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The Effects of Regular Strength Training on Telomere Length in Human Skeletal Muscle

KADI, FAWZI1; PONSOT, ELODIE2; PIEHL-AULIN, KARIN2; MACKEY, ABIGAIL3; KJAER, MICHAEL3; OSKARSSON, EVA2; HOLM, LARS3

Medicine & Science in Sports & Exercise: January 2008 - Volume 40 - Issue 1 - p 82-87
doi: 10.1249/mss.0b013e3181596695
BASIC SCIENCES: Original Investigations

Purpose: The length of DNA telomeres is an important parameter of the proliferative potential of tissues. A recent study has reported abnormally short telomeres in skeletal muscle of athletes with exercise-associated fatigue. This important report raises the question of whether long-term practice of sports might have deleterious effects on muscle telomeres. Therefore, we aimed to compare telomere length of a group of power lifters (PL; N = 7) who trained for 8 ± 3 yr against that of a group of healthy, active subjects (C; N = 7) with no history of strength training.

Methods: Muscle biopsies were taken from the vastus lateralis, and the mean and minimum telomeric restriction fragments (TRF) (telomere length) were determined, using the Southern blot protocol previously used for the analysis of skeletal muscle.

Results: There was no abnormal shortening of telomeres in PL. On the contrary, the mean (P = 0.07) and the minimum (P = 0.09) TRF lengths in PL tended to be higher than in C. In PL, the minimum TRF length was inversely correlated to the individual records in squat (r = −0.86; P = 0.01) and deadlift (r = −0.88; P = 0.01).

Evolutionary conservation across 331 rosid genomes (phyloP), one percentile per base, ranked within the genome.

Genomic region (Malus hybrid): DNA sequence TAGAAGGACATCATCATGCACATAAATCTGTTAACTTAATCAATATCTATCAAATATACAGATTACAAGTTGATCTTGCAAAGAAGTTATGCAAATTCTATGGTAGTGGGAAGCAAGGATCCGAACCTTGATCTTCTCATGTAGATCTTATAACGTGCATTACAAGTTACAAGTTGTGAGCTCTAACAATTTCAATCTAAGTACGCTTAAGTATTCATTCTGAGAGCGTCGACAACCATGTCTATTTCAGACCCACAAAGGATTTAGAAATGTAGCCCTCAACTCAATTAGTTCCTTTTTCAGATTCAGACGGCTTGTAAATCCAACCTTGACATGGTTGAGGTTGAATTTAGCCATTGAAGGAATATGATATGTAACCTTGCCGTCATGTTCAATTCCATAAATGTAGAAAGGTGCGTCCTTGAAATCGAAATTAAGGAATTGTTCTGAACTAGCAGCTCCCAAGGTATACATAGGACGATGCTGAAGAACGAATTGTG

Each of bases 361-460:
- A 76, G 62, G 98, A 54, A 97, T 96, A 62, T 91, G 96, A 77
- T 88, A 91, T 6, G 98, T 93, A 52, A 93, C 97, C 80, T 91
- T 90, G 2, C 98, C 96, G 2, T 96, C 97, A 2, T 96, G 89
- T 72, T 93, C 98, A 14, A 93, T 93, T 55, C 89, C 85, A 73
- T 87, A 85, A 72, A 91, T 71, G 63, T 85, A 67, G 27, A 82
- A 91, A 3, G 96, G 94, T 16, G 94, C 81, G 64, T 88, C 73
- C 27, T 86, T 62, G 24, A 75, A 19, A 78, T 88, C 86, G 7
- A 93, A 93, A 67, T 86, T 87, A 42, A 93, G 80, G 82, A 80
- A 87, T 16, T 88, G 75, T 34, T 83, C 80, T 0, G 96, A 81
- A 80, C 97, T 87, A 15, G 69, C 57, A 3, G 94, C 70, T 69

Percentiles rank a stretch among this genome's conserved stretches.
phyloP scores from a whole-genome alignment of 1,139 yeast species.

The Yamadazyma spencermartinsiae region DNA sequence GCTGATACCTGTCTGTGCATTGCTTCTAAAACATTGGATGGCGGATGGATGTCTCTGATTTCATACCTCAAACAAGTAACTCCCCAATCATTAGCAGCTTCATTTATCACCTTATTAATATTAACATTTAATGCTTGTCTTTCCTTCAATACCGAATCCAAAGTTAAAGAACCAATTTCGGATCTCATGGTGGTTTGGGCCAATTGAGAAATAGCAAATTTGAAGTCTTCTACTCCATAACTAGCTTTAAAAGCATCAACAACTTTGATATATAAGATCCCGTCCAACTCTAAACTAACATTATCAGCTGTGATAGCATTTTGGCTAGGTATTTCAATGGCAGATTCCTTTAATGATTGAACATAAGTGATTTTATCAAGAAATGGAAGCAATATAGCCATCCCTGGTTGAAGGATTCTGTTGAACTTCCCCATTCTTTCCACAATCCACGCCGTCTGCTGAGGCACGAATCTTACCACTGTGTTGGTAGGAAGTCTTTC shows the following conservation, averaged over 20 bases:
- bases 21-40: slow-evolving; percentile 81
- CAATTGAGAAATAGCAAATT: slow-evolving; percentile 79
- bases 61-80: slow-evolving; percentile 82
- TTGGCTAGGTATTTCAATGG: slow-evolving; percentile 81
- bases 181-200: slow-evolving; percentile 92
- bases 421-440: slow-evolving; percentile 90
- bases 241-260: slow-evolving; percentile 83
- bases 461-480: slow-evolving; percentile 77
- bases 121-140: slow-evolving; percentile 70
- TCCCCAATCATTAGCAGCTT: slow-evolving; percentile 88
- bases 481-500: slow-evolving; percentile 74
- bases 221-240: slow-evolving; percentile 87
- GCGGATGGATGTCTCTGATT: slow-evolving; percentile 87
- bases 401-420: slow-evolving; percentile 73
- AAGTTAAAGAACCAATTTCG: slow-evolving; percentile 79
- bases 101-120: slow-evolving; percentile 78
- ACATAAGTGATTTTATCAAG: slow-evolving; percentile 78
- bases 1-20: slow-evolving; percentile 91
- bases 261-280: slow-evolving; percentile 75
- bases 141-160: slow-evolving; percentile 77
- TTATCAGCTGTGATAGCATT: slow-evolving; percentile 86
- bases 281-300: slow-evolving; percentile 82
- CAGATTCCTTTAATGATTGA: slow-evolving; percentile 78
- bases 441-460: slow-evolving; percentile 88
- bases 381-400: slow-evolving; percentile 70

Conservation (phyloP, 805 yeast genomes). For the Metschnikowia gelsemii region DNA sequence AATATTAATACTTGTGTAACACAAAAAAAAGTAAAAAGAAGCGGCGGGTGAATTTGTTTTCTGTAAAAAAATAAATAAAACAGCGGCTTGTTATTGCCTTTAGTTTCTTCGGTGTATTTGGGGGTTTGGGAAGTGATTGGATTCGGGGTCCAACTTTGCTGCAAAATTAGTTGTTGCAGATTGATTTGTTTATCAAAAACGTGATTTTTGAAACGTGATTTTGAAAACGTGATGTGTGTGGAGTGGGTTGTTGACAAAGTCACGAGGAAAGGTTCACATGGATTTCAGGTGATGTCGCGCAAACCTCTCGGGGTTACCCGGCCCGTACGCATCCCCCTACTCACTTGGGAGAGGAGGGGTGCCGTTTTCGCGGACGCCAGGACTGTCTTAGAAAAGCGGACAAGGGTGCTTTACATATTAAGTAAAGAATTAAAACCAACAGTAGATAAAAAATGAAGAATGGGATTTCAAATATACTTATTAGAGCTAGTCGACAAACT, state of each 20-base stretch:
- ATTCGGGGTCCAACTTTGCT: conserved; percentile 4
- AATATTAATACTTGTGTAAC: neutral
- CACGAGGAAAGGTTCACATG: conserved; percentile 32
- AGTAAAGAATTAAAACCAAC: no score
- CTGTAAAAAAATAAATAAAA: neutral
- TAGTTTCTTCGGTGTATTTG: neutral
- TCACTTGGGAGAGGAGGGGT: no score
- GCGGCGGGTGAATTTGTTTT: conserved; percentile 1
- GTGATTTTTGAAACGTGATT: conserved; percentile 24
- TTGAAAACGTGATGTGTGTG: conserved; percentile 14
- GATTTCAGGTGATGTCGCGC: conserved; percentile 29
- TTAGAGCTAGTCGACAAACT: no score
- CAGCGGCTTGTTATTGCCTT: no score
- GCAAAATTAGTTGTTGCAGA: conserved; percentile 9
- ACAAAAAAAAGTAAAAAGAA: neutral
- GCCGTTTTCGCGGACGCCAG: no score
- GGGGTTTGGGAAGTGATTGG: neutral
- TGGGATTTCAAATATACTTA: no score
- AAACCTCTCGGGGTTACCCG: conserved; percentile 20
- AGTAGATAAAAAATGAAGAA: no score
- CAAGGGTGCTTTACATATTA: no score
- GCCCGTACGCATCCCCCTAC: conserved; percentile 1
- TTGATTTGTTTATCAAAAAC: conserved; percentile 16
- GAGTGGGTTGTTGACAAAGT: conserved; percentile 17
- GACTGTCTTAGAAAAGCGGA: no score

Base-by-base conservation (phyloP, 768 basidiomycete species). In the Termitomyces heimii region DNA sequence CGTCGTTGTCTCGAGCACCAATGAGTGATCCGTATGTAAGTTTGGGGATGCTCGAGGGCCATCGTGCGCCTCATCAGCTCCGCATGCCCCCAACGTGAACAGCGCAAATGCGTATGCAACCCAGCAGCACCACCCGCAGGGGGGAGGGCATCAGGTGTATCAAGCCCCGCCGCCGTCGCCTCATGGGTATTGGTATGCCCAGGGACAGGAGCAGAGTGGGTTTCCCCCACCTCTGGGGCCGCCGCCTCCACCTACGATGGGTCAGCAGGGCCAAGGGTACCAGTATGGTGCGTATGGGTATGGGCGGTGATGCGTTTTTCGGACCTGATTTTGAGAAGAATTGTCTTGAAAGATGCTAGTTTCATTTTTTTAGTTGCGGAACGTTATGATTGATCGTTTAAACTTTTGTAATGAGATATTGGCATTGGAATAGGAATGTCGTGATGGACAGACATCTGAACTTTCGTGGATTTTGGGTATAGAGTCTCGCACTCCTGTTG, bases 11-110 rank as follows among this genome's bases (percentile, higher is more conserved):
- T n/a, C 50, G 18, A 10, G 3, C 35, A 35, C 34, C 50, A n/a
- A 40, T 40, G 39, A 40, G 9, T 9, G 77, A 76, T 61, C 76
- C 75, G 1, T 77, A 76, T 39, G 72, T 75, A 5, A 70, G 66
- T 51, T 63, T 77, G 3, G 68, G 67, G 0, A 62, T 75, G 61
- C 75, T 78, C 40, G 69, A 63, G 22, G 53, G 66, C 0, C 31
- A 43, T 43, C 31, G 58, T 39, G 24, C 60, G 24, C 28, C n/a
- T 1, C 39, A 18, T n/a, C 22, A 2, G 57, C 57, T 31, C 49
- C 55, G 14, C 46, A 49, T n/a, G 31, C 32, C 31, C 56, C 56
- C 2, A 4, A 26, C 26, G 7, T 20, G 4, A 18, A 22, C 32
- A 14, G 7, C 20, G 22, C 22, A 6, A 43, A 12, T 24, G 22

Conclusion: These results show for the first time that long-term training is not associated with an abnormal shortening of skeletal muscle telomere length. Although the minimum telomere length in PL remains within normal physiological ranges, a heavier load put on the muscles means a shorter minimum TRF length in skeletal muscle.

1Department of Health Sciences, Örebro University, Örebro, SWEDEN; 2Department of Clinical Medicine, Örebro University, Örebro, SWEDEN; and 3Institute of Sports Medicine, Bispebjerg Hospital, Copenhagen, DENMARK

Address for correspondence: Fawzi Kadi, Ph.D., Assistant Professor, Department of Health Sciences, Örebro University, 70182, Örebro, Sweden; E-mail: Fawzi.Kadi@hi.oru.se.

Submitted for publication June 2007.

Accepted for publication August 2007.

© 2008 American College of Sports Medicine